In 1995, Danish directors Lars Von Trier and Thomas Vinterberg established a code of ethics for an alternative form of filmmaking. The two directors were fed up by the way in which movie making was "raped" by technology such as special effects, expensive gear, cranes, filters, dollies, and spotlights. They wisely knew that they could never measure up to the Americans in that area, so they decided that European filmmaking should head in an all-together different direction. The result was a vow of chastity complete with the ten commandments of what they called Dogme filmmaking. Some of these groundbreaking rules included: on location shooting without the ability to bring in props, the rule that music will not be used unless it occurs where the scene is being shot, the camera must be hand-held, optical work and filters are forbidden, and the films must not contain superficial action such as murders, weapons, etc. The purpose was to force a director to think along unconventional and imaginative lines in order to create a Dogme film, and the first two attempts, Vinterberg's The Celebration, and Von Trier's The Idiots, were both successful.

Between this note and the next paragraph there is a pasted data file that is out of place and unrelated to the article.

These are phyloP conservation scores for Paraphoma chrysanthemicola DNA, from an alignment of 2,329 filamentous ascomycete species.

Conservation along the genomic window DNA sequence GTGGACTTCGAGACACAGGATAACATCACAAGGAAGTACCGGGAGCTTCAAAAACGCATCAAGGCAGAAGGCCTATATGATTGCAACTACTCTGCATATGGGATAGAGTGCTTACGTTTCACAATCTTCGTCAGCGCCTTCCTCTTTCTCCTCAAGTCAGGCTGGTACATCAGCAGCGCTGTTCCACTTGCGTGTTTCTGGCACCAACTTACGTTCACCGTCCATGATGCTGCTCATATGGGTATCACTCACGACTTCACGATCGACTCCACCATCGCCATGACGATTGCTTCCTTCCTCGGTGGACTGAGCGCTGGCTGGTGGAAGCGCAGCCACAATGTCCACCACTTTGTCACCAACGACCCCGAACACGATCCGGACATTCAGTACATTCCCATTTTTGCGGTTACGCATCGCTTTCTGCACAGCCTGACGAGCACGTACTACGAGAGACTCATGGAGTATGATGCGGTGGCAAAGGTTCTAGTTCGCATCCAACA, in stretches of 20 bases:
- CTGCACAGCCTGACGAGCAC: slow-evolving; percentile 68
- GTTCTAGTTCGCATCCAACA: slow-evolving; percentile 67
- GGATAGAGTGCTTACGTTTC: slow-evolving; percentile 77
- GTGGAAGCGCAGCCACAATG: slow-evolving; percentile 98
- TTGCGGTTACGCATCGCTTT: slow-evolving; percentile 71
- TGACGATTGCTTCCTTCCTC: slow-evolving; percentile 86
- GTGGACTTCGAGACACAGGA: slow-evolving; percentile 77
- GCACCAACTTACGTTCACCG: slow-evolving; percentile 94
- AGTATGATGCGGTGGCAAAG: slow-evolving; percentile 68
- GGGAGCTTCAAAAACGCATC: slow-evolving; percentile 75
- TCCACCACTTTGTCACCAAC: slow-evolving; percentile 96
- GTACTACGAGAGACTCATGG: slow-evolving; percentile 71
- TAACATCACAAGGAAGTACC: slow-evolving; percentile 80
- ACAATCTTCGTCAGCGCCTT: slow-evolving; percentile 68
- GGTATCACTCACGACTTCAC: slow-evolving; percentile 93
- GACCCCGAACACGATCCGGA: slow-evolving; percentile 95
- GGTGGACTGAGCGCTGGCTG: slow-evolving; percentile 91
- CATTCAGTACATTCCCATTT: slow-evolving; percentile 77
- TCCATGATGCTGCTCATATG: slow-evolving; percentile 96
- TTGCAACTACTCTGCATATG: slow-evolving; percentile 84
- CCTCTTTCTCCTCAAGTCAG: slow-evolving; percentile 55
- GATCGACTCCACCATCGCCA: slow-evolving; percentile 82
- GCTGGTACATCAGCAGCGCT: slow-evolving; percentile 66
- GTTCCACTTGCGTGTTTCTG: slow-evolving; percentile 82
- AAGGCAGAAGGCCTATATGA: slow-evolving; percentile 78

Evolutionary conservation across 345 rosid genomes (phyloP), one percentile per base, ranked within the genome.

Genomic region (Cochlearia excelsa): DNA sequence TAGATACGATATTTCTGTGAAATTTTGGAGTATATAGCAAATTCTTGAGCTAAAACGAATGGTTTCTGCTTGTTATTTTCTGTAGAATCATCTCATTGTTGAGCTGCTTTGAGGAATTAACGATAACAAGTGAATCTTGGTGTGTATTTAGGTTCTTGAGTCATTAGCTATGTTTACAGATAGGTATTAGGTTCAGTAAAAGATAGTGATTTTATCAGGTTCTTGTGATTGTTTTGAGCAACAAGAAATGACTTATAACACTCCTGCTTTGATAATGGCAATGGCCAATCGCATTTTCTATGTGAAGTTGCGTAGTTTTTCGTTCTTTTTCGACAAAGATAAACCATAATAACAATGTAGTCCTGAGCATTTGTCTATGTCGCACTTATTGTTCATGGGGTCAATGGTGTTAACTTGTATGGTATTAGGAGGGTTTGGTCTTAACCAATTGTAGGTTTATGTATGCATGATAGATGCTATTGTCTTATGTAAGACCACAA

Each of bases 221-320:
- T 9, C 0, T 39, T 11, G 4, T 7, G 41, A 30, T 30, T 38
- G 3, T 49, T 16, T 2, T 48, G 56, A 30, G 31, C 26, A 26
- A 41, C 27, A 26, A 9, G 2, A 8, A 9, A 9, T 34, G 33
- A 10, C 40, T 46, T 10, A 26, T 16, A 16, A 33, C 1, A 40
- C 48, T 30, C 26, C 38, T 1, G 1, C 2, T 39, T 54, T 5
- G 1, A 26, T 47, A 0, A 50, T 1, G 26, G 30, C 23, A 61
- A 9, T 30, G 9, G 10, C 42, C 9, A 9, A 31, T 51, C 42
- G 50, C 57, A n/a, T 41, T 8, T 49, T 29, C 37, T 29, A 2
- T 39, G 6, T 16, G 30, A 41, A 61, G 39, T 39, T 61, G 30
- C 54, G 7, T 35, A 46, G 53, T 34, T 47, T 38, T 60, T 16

Director Soren Kragh-Jacobsen's Mifune, is the third film from the Danish Dogme Collective. Subtitled in English, it is the story of Kresten (Anders W. Berhelsen) who has become an overnight sensation as a businessman in Copenhagen. The morning after his wedding to the boss' daughter, he receives a phone call that his estranged father has just died. He has trouble explaining this to his wife, since he has told everyone in the city that he has no living relatives, in attempt to disguise his humble origins. Now he must return to the family's run down farm to bury his father and make arrangements to hide the truth of his mentally retarded brother from his new family and friends.